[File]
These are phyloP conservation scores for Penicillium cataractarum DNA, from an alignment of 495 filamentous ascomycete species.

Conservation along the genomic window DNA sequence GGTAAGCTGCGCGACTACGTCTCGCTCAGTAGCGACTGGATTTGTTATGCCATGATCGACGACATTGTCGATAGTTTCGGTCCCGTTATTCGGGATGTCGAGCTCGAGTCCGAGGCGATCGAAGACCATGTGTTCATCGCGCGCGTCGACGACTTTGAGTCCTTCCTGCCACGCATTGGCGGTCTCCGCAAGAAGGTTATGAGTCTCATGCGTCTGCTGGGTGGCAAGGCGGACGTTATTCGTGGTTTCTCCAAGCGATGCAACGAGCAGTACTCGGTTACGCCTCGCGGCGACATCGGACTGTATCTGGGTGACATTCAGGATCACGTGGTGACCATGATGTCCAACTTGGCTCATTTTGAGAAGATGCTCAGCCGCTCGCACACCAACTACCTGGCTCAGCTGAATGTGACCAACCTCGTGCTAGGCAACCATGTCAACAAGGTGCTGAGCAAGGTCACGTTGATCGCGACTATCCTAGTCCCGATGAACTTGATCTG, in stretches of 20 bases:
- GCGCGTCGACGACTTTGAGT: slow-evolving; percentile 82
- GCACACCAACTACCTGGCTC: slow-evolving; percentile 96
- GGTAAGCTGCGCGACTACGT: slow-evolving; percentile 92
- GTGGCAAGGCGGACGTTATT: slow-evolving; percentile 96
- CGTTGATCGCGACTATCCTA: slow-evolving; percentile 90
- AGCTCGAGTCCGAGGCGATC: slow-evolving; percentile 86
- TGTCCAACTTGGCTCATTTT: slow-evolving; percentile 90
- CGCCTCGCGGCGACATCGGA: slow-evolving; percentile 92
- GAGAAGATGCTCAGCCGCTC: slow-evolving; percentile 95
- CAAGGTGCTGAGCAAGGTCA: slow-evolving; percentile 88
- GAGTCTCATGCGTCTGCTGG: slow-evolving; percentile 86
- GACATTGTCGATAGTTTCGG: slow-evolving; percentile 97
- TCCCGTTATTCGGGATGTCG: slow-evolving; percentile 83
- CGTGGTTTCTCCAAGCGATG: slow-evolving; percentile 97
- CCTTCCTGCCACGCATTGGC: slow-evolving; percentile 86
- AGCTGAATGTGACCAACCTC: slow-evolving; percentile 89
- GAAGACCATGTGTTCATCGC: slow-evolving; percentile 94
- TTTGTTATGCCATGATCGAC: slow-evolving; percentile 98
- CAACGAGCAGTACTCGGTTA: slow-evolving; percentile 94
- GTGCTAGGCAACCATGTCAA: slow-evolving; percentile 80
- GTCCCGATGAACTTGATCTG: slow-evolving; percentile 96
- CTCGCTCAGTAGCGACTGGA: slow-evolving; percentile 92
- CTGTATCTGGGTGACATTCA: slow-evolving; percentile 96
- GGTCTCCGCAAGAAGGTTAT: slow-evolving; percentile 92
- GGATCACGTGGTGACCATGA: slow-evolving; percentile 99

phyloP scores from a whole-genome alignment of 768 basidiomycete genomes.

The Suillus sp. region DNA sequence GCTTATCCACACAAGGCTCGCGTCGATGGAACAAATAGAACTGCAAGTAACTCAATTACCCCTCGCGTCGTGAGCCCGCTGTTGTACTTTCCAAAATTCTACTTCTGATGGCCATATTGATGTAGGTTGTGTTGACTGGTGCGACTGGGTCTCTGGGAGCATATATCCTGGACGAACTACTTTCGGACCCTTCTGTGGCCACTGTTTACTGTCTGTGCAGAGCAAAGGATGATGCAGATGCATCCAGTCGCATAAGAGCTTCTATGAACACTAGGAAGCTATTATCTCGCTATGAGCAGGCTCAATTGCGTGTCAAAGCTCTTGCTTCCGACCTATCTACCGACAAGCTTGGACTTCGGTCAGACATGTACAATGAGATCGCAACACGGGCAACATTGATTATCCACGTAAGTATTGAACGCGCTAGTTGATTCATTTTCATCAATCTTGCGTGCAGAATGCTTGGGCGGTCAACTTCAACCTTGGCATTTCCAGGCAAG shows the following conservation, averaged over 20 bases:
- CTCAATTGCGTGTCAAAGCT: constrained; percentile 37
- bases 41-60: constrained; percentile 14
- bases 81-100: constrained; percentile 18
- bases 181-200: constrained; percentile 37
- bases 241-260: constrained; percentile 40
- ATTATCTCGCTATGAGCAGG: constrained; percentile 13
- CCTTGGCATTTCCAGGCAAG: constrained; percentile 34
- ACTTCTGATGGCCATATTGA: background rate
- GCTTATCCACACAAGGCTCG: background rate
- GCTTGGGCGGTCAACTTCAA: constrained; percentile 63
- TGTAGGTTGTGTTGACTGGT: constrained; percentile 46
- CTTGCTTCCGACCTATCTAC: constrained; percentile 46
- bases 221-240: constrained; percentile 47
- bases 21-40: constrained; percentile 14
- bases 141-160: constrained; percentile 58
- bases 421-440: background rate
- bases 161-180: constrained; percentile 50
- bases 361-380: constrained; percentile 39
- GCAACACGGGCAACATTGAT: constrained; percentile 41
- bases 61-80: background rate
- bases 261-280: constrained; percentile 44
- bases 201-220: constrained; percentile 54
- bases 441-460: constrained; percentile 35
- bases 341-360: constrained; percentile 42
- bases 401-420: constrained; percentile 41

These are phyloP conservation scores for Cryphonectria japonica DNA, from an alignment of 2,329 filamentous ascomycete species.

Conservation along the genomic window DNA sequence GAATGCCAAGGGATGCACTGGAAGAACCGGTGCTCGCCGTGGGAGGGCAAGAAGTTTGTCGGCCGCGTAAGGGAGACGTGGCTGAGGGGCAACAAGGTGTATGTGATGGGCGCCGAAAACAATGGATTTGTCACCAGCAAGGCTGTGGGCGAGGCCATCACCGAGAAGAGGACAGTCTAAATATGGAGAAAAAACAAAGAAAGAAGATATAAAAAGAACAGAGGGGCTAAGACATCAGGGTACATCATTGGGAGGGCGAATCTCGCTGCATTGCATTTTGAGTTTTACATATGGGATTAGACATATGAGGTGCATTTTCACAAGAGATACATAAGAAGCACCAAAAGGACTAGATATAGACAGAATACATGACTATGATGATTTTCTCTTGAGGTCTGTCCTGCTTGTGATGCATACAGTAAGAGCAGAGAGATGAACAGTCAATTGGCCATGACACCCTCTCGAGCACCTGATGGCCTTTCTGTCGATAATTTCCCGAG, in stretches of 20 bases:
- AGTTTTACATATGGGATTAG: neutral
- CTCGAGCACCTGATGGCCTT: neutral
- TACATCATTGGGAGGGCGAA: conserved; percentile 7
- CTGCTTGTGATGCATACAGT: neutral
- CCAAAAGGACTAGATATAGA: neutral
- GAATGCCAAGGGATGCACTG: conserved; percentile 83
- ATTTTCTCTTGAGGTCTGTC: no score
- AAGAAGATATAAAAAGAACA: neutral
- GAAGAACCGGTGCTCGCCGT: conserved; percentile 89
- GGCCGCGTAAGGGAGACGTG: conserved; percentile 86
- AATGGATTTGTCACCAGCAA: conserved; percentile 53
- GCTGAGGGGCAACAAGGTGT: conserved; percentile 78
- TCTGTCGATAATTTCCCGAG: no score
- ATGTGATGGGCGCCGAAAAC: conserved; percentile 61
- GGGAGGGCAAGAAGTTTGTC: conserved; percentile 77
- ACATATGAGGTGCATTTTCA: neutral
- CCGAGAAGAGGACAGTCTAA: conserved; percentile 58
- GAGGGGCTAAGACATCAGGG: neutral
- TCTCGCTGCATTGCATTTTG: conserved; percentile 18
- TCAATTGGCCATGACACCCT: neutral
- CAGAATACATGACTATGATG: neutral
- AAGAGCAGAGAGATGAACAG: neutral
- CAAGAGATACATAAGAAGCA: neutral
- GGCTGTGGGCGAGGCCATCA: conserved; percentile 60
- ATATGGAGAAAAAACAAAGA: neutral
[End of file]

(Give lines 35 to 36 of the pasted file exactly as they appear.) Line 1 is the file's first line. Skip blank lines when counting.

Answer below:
- ATTATCTCGCTATGAGCAGG: constrained; percentile 13
- CCTTGGCATTTCCAGGCAAG: constrained; percentile 34